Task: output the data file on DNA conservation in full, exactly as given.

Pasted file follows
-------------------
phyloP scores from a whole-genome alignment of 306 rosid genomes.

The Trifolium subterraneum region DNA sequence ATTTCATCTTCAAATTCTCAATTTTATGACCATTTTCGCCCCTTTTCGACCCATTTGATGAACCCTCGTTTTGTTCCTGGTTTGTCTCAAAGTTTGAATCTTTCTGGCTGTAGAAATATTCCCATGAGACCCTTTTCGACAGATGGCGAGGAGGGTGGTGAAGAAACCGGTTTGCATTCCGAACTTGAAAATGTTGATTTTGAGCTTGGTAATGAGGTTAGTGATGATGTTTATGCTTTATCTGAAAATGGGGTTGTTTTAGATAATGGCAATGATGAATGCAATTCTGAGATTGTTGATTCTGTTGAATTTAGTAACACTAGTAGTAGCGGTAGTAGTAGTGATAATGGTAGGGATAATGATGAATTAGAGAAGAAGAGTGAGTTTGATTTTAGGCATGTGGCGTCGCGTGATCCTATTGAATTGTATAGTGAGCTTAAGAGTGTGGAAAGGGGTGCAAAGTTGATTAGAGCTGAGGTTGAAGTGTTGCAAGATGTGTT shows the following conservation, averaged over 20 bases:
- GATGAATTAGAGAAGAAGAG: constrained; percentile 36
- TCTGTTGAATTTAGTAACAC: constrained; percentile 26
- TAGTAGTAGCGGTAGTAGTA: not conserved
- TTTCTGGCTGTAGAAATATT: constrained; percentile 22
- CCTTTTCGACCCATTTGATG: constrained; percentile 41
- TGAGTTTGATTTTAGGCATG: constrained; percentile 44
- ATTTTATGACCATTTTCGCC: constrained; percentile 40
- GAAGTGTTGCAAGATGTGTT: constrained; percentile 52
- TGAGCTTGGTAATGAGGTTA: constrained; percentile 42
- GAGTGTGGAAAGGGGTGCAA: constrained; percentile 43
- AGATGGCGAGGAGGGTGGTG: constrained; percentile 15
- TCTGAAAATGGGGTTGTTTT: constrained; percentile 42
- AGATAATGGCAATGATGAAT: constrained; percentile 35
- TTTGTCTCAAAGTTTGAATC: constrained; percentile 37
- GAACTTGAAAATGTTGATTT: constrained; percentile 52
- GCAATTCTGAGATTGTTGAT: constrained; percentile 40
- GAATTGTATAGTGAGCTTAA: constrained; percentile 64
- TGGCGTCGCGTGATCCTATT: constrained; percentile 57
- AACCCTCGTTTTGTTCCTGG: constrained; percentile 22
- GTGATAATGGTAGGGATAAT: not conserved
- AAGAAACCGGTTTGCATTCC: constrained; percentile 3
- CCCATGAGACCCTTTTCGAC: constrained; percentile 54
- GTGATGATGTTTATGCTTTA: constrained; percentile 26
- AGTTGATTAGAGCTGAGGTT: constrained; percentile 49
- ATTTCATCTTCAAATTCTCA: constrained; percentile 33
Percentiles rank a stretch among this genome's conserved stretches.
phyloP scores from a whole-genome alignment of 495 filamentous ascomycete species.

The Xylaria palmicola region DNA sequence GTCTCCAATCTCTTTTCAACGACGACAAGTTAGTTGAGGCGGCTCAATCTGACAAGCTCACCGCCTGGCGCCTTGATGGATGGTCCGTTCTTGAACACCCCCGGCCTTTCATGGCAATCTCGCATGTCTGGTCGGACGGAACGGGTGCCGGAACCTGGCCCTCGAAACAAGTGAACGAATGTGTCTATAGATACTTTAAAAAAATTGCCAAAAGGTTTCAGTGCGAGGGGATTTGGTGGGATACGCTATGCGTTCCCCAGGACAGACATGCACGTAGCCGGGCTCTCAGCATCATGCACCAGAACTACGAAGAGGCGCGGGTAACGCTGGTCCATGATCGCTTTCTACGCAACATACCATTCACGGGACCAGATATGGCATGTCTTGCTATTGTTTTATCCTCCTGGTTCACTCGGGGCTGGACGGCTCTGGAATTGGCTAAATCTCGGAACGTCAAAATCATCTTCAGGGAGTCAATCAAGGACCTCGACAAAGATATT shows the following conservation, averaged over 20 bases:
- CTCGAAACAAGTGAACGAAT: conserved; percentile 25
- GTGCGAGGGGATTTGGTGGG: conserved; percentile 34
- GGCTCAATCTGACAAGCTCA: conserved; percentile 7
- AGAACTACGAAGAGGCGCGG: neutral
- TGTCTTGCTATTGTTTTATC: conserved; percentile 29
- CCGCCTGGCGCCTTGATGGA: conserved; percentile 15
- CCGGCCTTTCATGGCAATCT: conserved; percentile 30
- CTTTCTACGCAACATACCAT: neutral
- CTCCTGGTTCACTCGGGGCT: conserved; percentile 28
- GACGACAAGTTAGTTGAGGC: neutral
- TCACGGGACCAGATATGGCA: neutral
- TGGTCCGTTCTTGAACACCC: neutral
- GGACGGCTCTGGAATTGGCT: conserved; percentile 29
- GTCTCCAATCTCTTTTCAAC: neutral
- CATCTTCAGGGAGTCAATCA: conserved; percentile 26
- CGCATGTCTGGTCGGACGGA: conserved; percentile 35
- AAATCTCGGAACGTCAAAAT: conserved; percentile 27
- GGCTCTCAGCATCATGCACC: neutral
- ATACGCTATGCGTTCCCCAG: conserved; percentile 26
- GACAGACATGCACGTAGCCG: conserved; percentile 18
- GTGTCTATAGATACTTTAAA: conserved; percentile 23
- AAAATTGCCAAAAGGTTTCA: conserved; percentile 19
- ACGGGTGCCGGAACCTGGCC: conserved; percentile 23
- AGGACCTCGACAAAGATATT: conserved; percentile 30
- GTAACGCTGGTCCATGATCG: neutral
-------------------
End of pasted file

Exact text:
phyloP scores from a whole-genome alignment of 306 rosid genomes.

The Trifolium subterraneum region DNA sequence ATTTCATCTTCAAATTCTCAATTTTATGACCATTTTCGCCCCTTTTCGACCCATTTGATGAACCCTCGTTTTGTTCCTGGTTTGTCTCAAAGTTTGAATCTTTCTGGCTGTAGAAATATTCCCATGAGACCCTTTTCGACAGATGGCGAGGAGGGTGGTGAAGAAACCGGTTTGCATTCCGAACTTGAAAATGTTGATTTTGAGCTTGGTAATGAGGTTAGTGATGATGTTTATGCTTTATCTGAAAATGGGGTTGTTTTAGATAATGGCAATGATGAATGCAATTCTGAGATTGTTGATTCTGTTGAATTTAGTAACACTAGTAGTAGCGGTAGTAGTAGTGATAATGGTAGGGATAATGATGAATTAGAGAAGAAGAGTGAGTTTGATTTTAGGCATGTGGCGTCGCGTGATCCTATTGAATTGTATAGTGAGCTTAAGAGTGTGGAAAGGGGTGCAAAGTTGATTAGAGCTGAGGTTGAAGTGTTGCAAGATGTGTT shows the following conservation, averaged over 20 bases:
- GATGAATTAGAGAAGAAGAG: constrained; percentile 36
- TCTGTTGAATTTAGTAACAC: constrained; percentile 26
- TAGTAGTAGCGGTAGTAGTA: not conserved
- TTTCTGGCTGTAGAAATATT: constrained; percentile 22
- CCTTTTCGACCCATTTGATG: constrained; percentile 41
- TGAGTTTGATTTTAGGCATG: constrained; percentile 44
- ATTTTATGACCATTTTCGCC: constrained; percentile 40
- GAAGTGTTGCAAGATGTGTT: constrained; percentile 52
- TGAGCTTGGTAATGAGGTTA: constrained; percentile 42
- GAGTGTGGAAAGGGGTGCAA: constrained; percentile 43
- AGATGGCGAGGAGGGTGGTG: constrained; percentile 15
- TCTGAAAATGGGGTTGTTTT: constrained; percentile 42
- AGATAATGGCAATGATGAAT: constrained; percentile 35
- TTTGTCTCAAAGTTTGAATC: constrained; percentile 37
- GAACTTGAAAATGTTGATTT: constrained; percentile 52
- GCAATTCTGAGATTGTTGAT: constrained; percentile 40
- GAATTGTATAGTGAGCTTAA: constrained; percentile 64
- TGGCGTCGCGTGATCCTATT: constrained; percentile 57
- AACCCTCGTTTTGTTCCTGG: constrained; percentile 22
- GTGATAATGGTAGGGATAAT: not conserved
- AAGAAACCGGTTTGCATTCC: constrained; percentile 3
- CCCATGAGACCCTTTTCGAC: constrained; percentile 54
- GTGATGATGTTTATGCTTTA: constrained; percentile 26
- AGTTGATTAGAGCTGAGGTT: constrained; percentile 49
- ATTTCATCTTCAAATTCTCA: constrained; percentile 33
Percentiles rank a stretch among this genome's conserved stretches.
phyloP scores from a whole-genome alignment of 495 filamentous ascomycete species.

The Xylaria palmicola region DNA sequence GTCTCCAATCTCTTTTCAACGACGACAAGTTAGTTGAGGCGGCTCAATCTGACAAGCTCACCGCCTGGCGCCTTGATGGATGGTCCGTTCTTGAACACCCCCGGCCTTTCATGGCAATCTCGCATGTCTGGTCGGACGGAACGGGTGCCGGAACCTGGCCCTCGAAACAAGTGAACGAATGTGTCTATAGATACTTTAAAAAAATTGCCAAAAGGTTTCAGTGCGAGGGGATTTGGTGGGATACGCTATGCGTTCCCCAGGACAGACATGCACGTAGCCGGGCTCTCAGCATCATGCACCAGAACTACGAAGAGGCGCGGGTAACGCTGGTCCATGATCGCTTTCTACGCAACATACCATTCACGGGACCAGATATGGCATGTCTTGCTATTGTTTTATCCTCCTGGTTCACTCGGGGCTGGACGGCTCTGGAATTGGCTAAATCTCGGAACGTCAAAATCATCTTCAGGGAGTCAATCAAGGACCTCGACAAAGATATT shows the following conservation, averaged over 20 bases:
- CTCGAAACAAGTGAACGAAT: conserved; percentile 25
- GTGCGAGGGGATTTGGTGGG: conserved; percentile 34
- GGCTCAATCTGACAAGCTCA: conserved; percentile 7
- AGAACTACGAAGAGGCGCGG: neutral
- TGTCTTGCTATTGTTTTATC: conserved; percentile 29
- CCGCCTGGCGCCTTGATGGA: conserved; percentile 15
- CCGGCCTTTCATGGCAATCT: conserved; percentile 30
- CTTTCTACGCAACATACCAT: neutral
- CTCCTGGTTCACTCGGGGCT: conserved; percentile 28
- GACGACAAGTTAGTTGAGGC: neutral
- TCACGGGACCAGATATGGCA: neutral
- TGGTCCGTTCTTGAACACCC: neutral
- GGACGGCTCTGGAATTGGCT: conserved; percentile 29
- GTCTCCAATCTCTTTTCAAC: neutral
- CATCTTCAGGGAGTCAATCA: conserved; percentile 26
- CGCATGTCTGGTCGGACGGA: conserved; percentile 35
- AAATCTCGGAACGTCAAAAT: conserved; percentile 27
- GGCTCTCAGCATCATGCACC: neutral
- ATACGCTATGCGTTCCCCAG: conserved; percentile 26
- GACAGACATGCACGTAGCCG: conserved; percentile 18
- GTGTCTATAGATACTTTAAA: conserved; percentile 23
- AAAATTGCCAAAAGGTTTCA: conserved; percentile 19
- ACGGGTGCCGGAACCTGGCC: conserved; percentile 23
- AGGACCTCGACAAAGATATT: conserved; percentile 30
- GTAACGCTGGTCCATGATCG: neutral